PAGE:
New York City guitarist Joel Harrison hadn’t been in San Diego since the mid-'90s, so there was a palpable buzz when he announced his appearance at Dizzy’s on Monday night. A large part of that excitement centered around the band he put together in support of his latest CD, “Spirit House,” featuring former Pat Metheny Group member Cuong Vu on trumpet, Brian Blade on drums, longtime associate Paul Hanson on bassoon and Bay Area resident Jeff Denson on bass.
Harrison’s strength lies in his compositions, which are unrepentantly melodic. He made full use of the unusual blend of guitar, trumpet and bassoon on the very first tune, “Chant for Jim Pepper,” a pentatonic theme that soared into the rafters while offering concise solo opportunities for Hanson’s saxophone-ish dexterity and the stinging vibrato of the leader, all levitated to an ecstatic degree by Blade’s interactive drumming.
“Left Hook,” was next, with a stop-start freebop theme that reminded me of Kenny Wheeler. Vu really shined on this one, showcasing a rich, burnished tone and a relaxed, controlled velocity that demonstrated an ability to roll with the muscular bass and crackling percussion.
“Spirit House,” a finger-style ballad, sang with gorgeous melodic unisons and an episodic -- almost cinematic -- sense of storytelling, alongside an ebullient feature for Hanson, whose fingers seemed to race up and down his horn.
“Creator/Destroyer” careened from intricate unisons to gauzy textures, setting up an environment for Vu to uncoil serpentine lines that interweaved through the Blade minefield with lithe acuity and growling punctuation. Hanson answered with a blistering essay of his own, and in his hands, the bassoon was anything but the lumbering, cumbersome second-string orchestral voice.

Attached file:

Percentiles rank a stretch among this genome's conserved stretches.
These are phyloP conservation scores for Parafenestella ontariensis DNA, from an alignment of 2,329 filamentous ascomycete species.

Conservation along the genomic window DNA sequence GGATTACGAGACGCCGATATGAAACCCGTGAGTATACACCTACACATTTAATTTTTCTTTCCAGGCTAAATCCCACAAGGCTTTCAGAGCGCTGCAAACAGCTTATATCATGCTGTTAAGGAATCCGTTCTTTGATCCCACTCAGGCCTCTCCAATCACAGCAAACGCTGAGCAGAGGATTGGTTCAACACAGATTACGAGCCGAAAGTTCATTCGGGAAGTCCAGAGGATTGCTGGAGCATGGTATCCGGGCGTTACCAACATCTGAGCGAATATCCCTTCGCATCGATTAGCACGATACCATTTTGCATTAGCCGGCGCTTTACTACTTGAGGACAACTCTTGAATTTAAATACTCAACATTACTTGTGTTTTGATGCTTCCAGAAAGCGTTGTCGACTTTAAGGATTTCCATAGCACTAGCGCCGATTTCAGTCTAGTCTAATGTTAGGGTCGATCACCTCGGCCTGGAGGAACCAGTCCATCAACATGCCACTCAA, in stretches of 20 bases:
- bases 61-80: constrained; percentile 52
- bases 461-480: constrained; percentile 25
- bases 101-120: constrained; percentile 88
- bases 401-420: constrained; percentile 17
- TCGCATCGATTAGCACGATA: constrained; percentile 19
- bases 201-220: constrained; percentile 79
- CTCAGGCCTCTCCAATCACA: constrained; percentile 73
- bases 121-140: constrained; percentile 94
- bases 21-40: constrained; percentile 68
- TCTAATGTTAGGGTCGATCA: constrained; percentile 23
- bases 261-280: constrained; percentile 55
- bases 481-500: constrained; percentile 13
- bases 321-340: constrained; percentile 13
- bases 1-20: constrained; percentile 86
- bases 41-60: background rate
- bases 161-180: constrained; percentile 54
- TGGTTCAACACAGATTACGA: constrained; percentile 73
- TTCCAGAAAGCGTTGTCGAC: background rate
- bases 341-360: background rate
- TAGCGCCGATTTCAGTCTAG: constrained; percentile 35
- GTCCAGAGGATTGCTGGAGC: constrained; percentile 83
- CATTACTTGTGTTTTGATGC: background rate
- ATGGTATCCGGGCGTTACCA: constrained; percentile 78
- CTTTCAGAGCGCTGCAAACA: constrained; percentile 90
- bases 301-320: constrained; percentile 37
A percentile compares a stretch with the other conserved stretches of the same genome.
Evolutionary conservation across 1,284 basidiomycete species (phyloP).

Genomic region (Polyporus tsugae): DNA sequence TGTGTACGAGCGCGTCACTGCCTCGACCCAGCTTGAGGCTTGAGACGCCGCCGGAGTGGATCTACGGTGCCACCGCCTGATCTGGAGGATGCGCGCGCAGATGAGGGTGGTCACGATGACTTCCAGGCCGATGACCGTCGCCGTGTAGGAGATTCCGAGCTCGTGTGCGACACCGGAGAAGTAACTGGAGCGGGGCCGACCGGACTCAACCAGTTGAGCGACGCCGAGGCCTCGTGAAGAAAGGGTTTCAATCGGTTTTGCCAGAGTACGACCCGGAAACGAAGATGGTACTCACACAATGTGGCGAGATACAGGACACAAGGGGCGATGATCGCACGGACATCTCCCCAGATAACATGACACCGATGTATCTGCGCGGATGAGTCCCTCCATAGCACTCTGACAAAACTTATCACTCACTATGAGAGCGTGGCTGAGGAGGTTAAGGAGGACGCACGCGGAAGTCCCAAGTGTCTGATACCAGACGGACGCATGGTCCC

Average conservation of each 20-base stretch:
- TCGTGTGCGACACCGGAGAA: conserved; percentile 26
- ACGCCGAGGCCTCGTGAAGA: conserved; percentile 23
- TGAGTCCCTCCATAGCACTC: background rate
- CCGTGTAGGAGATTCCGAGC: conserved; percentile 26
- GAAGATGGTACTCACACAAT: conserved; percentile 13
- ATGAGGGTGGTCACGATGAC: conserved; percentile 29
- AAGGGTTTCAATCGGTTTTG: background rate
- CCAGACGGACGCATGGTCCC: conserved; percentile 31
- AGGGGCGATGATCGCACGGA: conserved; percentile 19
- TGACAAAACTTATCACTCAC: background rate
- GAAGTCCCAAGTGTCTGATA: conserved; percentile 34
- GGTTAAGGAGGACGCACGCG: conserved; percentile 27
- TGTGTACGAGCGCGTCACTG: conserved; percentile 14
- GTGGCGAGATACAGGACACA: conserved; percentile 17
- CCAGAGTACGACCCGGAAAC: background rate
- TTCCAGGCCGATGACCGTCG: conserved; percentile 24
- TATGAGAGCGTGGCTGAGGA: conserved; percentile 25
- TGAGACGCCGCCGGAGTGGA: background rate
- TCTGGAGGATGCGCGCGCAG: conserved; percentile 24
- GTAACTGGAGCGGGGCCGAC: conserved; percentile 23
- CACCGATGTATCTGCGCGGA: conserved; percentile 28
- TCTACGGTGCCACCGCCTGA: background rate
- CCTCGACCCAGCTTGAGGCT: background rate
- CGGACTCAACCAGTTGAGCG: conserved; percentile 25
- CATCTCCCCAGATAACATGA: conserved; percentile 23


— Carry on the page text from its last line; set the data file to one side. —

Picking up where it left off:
Harrison took the spotlight on “Old Friends,” soloing in the languid legato tradition of Pat Metheny and John Abercrombie and interacting on a primal continuum with Blade, whose command of dynamics and detail informed the music at every turn.
Blade’s introduction to “Sacred Love” was soft enough to hear a cricket sing, yielding to Vu’s winding blue wail and Harrison’s volume-pedal swells. Denson stuck with the bow for his lone feature of the evening, embracing a ponticello cry that reminded me of Mark Dresser as the band dialed down to a call-and-response vamp for closing arguments.
Harrison introduced the band individually before announcing the finale, “You Must Go Through a Winter” -- another joyous melody that began with a screaming guitar solo before the baton was handed to Vu, whose melodic contours and rhythmic language indicated a singular mind at work. Once again, Blade told a story to conclude the evening, marking a truly unforgettable experience.
Bravo to Chuck Perrin, the lone proprietor of Dizzy’s, for having the vision to bring a project like this to the San Diego jazz community.